PHOTO: The Central East Correction Centre in Lindsay, Ont., where three inmates were found dead by hanging in their cells between 2014 and 2019. A joint inquest into the deaths began Monday. (Google Streetview)
Arun Kumar Rajendiran, Darrel Tavernier and Stephen Kelly were found dead in their cells between 2014 and 2019 at the Central East Correctional Centre (CECC) — a provincial institution with a history of controversy, including the violent death of Soleiman Faqiri in 2016, and a mass inmate hunger strike in 2020.
All three deaths involved the use of a bed sheet and notes indicating an intent to commit suicide were found in each case.
The inquest, which is being held virtually, got underway Monday and is expected to last two weeks. The coroner’s jury will hear from approximately 21 witnesses.
Coroner’s counsel Jai Dhar told the jurors Monday they will learn more about suicide prevention in correctional centres, including the procedures, policies and training correctional and health staff are given. The jury will also hear how staff assess, treat and manage inmates at risk of suicide.
“One of the questions that you are probably going to ask over the inquest is: are those protections adequate?” Dhar said in his opening statement to the jury and presiding coroner Dr. Bob Reddoch.
The jury will make recommendations aimed at preventing further deaths.
“Nothing that comes out of these procedures is going to bring Stephen back, or the other gentlemen,” said Carolyn Moore, Kelly’s common-law partner, during the families’ remarks.
“But we definitely need to find ways to improve the system so that the other families don’t have to experience what these families have had to go through.”
According to an agreed statement of facts, Arun Kumar Rajendiran, 25, was admitted to the CECC on Oct. 22, 2014 to serve a 730-day sentence after being convicted of conspiracy to commit an indictable offence.
He asked to be transferred to a different facility because he feared for his safety, and went on a hunger strike for five days. Staff responded by placing him in an isolated unit.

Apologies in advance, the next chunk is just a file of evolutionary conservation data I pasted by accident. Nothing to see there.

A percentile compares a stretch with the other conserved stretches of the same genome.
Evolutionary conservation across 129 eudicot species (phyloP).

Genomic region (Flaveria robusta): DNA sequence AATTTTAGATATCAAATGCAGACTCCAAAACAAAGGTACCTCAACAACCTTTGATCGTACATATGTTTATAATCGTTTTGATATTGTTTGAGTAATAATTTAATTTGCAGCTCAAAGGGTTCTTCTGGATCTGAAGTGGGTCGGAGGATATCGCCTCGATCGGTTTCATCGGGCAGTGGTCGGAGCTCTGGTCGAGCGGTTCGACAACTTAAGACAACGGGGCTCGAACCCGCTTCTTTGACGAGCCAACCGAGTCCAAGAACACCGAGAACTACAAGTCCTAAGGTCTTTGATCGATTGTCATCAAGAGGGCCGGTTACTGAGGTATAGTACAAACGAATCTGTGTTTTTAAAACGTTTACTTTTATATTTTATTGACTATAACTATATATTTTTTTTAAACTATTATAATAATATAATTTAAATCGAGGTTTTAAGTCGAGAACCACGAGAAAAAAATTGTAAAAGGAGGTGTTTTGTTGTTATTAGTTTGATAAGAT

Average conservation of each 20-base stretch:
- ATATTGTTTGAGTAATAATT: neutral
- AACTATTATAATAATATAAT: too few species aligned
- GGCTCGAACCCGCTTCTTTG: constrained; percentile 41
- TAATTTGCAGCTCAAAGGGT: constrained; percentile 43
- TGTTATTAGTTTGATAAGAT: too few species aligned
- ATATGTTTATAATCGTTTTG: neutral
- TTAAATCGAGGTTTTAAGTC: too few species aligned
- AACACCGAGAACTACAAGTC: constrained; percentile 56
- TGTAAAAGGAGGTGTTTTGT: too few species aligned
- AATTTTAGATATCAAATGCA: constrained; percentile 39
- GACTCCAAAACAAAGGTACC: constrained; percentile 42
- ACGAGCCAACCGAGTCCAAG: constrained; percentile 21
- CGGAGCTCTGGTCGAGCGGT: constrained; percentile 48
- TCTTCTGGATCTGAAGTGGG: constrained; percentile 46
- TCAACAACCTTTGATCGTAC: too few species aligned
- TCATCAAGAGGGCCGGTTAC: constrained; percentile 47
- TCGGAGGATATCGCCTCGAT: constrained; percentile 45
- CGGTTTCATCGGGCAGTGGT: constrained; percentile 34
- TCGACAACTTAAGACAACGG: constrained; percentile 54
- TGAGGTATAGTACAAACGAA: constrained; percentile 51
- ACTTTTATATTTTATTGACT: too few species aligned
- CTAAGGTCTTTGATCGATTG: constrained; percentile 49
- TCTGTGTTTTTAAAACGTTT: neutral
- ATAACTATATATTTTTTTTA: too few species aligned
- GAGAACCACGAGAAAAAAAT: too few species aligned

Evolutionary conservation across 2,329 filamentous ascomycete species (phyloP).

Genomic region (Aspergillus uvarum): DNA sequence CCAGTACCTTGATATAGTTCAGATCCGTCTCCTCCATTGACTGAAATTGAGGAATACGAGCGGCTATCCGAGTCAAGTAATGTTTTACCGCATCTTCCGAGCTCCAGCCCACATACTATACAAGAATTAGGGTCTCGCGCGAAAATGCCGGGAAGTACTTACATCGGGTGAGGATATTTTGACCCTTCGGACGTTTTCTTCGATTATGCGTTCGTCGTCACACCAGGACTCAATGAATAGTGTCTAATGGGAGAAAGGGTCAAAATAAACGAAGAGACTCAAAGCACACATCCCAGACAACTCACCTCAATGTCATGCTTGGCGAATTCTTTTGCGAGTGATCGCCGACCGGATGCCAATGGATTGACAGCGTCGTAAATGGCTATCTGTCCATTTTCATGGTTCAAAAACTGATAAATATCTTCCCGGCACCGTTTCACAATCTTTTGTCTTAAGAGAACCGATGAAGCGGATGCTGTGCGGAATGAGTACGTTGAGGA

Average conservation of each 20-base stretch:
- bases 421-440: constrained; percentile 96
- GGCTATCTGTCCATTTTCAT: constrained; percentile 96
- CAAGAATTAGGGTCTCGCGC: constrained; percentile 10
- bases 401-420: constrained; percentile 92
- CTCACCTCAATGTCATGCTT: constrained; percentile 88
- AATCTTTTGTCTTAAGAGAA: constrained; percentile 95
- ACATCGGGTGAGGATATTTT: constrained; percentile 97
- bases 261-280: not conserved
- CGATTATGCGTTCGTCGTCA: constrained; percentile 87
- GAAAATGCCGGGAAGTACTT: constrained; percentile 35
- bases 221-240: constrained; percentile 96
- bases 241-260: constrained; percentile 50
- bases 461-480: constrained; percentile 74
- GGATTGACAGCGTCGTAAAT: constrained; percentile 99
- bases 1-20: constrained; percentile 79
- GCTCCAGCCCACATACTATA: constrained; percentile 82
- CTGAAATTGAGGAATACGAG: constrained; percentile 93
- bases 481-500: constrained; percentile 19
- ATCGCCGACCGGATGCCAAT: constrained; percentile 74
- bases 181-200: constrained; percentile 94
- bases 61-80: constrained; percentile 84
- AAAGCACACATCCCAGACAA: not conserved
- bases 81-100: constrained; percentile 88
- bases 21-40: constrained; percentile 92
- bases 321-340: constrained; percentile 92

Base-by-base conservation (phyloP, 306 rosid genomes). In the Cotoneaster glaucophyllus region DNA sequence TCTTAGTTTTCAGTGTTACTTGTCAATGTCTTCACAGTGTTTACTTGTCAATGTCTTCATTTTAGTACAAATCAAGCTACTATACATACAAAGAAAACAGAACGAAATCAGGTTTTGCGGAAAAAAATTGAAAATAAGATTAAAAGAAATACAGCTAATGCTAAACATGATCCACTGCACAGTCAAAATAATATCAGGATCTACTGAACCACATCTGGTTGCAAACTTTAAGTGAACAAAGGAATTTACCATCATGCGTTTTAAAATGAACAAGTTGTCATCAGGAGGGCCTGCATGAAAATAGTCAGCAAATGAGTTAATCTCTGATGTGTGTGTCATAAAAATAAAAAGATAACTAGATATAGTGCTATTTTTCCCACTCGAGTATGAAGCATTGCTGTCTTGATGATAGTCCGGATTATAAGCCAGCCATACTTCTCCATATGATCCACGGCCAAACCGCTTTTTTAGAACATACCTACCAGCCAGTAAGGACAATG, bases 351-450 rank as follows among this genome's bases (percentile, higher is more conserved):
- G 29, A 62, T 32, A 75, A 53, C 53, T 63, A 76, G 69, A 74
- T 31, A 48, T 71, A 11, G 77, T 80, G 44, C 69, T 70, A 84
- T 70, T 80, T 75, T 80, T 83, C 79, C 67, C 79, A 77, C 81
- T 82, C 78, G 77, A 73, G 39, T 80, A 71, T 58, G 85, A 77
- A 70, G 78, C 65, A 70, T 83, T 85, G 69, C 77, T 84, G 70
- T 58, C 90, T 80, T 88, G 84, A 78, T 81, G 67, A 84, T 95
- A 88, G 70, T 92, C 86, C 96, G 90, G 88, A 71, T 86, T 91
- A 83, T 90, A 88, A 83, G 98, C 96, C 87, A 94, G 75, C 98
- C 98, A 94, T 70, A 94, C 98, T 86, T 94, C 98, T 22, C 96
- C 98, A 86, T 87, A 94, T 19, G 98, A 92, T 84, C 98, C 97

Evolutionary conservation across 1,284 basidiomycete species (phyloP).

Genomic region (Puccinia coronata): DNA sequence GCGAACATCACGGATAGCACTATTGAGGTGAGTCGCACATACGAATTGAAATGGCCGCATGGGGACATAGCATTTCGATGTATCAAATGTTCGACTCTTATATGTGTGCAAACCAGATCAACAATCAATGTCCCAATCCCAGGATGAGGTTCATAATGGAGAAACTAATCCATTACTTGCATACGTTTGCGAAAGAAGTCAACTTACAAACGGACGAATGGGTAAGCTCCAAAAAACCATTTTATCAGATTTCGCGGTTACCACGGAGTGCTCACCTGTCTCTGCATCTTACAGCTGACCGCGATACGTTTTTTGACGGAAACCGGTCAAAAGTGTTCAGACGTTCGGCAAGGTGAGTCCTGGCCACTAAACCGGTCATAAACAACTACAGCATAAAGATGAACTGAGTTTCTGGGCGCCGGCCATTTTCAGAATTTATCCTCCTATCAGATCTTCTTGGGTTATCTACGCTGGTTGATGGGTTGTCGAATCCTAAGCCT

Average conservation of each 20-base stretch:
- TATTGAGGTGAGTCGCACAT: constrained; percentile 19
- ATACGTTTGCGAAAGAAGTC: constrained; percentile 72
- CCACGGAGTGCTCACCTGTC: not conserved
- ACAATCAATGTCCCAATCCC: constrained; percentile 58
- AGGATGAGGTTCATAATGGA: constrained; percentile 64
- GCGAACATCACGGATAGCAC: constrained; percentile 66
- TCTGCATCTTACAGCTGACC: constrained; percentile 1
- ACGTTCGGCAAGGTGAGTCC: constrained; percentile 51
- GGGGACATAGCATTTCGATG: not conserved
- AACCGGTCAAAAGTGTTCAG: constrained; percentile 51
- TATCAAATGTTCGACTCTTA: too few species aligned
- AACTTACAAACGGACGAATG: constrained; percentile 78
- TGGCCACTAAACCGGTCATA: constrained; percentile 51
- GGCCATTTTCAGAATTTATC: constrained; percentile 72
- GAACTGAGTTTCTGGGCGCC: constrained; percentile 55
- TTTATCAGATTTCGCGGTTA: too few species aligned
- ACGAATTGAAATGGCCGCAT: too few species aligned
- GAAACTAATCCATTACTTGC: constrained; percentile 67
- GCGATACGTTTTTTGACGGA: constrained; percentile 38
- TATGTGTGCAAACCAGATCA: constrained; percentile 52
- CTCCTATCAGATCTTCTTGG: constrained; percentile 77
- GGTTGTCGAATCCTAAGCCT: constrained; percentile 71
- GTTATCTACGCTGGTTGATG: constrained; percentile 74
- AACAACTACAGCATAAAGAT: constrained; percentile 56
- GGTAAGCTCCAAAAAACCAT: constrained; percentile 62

On Nov. 12, 2014, the day his transfer was approved, staff found him unresponsive in his cell. They attempted CPR and used a defibrillator until emergency services came, but paramedics were unable to revive him.
Dhar told the jury Rajendiran was not flagged as a suicide risk and never saw a psychiatrist, social worker, or mental-health worker during his time at the CECC.
Tavernier, 42, who was charged with various sexual offences was in custody waiting for trial. He was granted bail, but did not post. A few days after he was admitted on Oct. 14, 2017, he was flagged as a potential suicide risk and moved to an isolated unit, Dhar said.
After seeing a psychologist, he was removed from suicide watch and returned to a shared cell, but was still flagged for “potential suicidality” for the next month and a half.
He was found unresponsive in his cell on Jan. 1, 2018 by his cellmate. Staff used CPR and a defibrillator to no effect. Dhar says a “privacy sheet” was found in his cell and said Tavernier most likely used it to shield his suicide attempt from his cellmate.
Almost 20 notes were found in his cell, some of them indicating “an intent to commit suicide,” Dhar told the jurors.
Stephen Kelly, 62, was admitted May 7, 2019. He was charged with first-degree murder, and was placed in custody on remand to wait for his trial, the jury heard.
Health-care staff put him on suicide watch on May 9 but he was eventually removed and placed on his own in a single cell.
Dhar told the jury there was a note in his health-care file ordering daily mental health assessments, which was “not implemented.”
One week after being removed from suicide watch, he was found dead by a corrections officer in his cell on May 18.
Jurors heard from two witnesses Monday.
Seena Fazel, a forensic psychiatry professor at Oxford University, told the jury there are several factors that increase the likelihood of suicide among inmates, including:
➟ Conviction on violent and sexual offences,
➟ Being on remand.
➟ Previous suicide attempts.
➟ A history of self harm.
➟ Traumatic life events and diagnosed illnesses.
➟ Substance abuse.
He said interventions include housing inmates in buildings designed to prohibit harm and tailored cognitive behavioural therapy to treat intense mental illness.
Jarret Merriam, a CECC superintendent, told jurors the centre has about 1,000 inmates, and that province-wide, 76.4 per cent of all people in provincial custody are in remand awaiting further trial and court proceedings.
His testimony continues Tuesday.
Vanessa Balintec is a reporter for CBC Toronto who likes writing stories about labour, equity and community. She previously worked for stations in New Brunswick and Kitchener-Waterloo. You can reach her at email@example.com and on Twitter at @vanessabalintec